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Sovereign wealth funds in Australia

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3 December 2007 11:02

Sovereign wealth funds (SWFs) are the topic-du-jour in financial circles (especially among the big finance houses that want to earn fees from managing them), and it seems that every self-respecting country needs to have one. Some people even want to include Australia’s Future Fund, although it has few of the required characteristics.

There is, nevertheless, an issue for Australia here. As financial markets gets more integrated and international capital flows get larger, we need to think again about our attitude to foreigners owning our assets, because there will be a lot more foreign investors queuing up. We should start from the presumption that capital flows are a good thing, but like all good things, it might be possible to have too much. The issue isn’t just about SWFs: we might have views about other forms of foreign government ownership. This is too big a topic to cover in a 900 word op-ed, but my tentative venturing into this area in the Australian Financial Review today (subscribers only; for the full text of the article, hit the 'more' button below)  is just an attempt to flag an issue in the hope of stirring up a substantive debate.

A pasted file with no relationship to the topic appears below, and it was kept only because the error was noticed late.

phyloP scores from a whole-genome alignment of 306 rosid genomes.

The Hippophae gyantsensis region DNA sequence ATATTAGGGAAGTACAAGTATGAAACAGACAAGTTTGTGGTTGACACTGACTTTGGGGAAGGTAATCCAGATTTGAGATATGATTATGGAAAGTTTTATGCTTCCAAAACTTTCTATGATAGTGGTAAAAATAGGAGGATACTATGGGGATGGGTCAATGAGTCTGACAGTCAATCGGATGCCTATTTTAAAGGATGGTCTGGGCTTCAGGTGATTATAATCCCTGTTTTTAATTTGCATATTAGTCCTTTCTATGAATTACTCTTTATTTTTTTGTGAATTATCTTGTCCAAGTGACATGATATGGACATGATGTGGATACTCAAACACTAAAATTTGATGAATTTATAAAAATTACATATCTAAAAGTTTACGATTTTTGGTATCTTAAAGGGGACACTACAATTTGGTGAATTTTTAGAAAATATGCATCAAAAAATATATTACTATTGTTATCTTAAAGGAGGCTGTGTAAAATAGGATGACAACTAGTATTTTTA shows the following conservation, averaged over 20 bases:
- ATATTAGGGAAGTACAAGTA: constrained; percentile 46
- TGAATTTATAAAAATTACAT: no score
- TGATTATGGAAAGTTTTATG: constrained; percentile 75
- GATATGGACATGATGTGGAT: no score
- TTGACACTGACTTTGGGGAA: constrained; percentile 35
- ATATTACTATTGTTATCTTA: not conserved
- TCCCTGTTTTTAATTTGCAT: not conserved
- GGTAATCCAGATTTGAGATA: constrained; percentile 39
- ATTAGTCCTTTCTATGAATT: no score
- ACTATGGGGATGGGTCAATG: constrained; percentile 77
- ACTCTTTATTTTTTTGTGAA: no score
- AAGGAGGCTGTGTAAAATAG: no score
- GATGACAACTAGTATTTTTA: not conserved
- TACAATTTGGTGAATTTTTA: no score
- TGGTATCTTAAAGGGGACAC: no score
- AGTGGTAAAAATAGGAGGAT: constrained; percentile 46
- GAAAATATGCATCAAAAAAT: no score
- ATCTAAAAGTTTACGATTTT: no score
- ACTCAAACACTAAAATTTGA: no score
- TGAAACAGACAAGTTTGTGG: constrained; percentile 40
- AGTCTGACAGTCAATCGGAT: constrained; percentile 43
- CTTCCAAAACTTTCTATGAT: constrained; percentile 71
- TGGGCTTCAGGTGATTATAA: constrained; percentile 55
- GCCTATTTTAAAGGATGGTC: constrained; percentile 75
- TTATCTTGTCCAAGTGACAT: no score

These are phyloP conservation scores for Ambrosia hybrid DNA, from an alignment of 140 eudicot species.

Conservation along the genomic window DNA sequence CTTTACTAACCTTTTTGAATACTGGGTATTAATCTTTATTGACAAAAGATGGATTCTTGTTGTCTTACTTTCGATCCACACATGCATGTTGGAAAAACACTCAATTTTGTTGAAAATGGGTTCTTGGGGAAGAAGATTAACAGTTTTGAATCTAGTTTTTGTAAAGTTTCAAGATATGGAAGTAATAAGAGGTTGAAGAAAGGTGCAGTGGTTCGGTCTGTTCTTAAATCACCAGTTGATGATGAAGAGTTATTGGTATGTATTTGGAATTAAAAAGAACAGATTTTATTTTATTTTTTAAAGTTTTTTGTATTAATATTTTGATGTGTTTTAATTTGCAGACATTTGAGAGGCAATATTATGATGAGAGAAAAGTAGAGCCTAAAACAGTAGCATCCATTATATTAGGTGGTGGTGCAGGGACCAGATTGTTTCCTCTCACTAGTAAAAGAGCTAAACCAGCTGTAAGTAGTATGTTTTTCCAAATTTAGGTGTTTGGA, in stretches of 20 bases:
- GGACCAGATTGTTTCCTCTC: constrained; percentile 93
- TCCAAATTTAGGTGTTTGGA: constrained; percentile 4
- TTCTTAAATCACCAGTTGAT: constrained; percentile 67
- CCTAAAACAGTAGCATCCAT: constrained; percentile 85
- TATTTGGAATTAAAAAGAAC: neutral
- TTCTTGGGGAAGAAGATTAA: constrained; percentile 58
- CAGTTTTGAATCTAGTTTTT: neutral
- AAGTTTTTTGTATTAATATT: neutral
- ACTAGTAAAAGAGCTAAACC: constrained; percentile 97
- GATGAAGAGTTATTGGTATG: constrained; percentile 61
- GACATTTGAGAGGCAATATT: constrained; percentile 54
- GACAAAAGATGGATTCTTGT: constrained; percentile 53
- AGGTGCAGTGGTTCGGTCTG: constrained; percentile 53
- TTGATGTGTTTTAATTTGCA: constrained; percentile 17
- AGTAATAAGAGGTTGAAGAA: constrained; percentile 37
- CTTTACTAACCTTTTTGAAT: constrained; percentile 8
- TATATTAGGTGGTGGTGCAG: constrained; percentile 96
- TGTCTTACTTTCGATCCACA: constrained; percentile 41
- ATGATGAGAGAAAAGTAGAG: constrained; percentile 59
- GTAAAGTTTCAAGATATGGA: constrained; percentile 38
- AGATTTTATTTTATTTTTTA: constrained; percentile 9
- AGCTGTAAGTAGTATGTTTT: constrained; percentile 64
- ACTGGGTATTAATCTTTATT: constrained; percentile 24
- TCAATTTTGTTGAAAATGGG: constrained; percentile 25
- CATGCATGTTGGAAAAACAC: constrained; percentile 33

Sovereign Wealth Funds 

China and Russia have both announced that they will launch sovereign wealth funds. The term “sovereign wealth fund” (SWF) is a recent invention but high world oil prices and external surpluses in Asia have given vogue status to this nomenclature and revived interest in some old issues.  

SWFs are still relatively small but growing fast - currently a bit more than $2 trillion (compared with official foreign exchange reserves of well over $5 trillion) but are expected to reach $10 trillion by 2012. 

The catch-all term SWF covers disparate institutions with different origins, motivation and behaviour.  The US Treasury describes them as “a government investment vehicle which is funded by foreign exchange assets, and which manages those assets separately from official reserves”. But the lists in current circulation often include Australia’s Future Fund, even though its source of funds and main assets are domestic. Even leaving aside this sort of anomaly, however, the definition encompasses two very different types of fund.  

The first has its origins in resource-rich countries which can’t usefully absorb all their foreign exchange earnings immediately or which want to put some earnings aside for future generations. Essentially they are swapping wealth in the ground for wealth held in the form of financial assets. This covers the huge Middle East accumulations (where the Abu Dhabi fund has $600 billion, twice the next-biggest fund), through to the still-modest Timor oil fund. These are true “sovereign wealth”, owned by the governments in question. This type of fund has a long history: the ill-starred Nauru phosphate fund was an early example, close to home.  

Conceptually different are the funds built up from conventional balance of payments surpluses. Most countries have foreign exchange reserves as insurance against the normal vicissitudes of the international economy. Some, however, go on accumulating, even after they have a comfortable buffer. These excess reserves may be transferred to a separate fund: a SWF.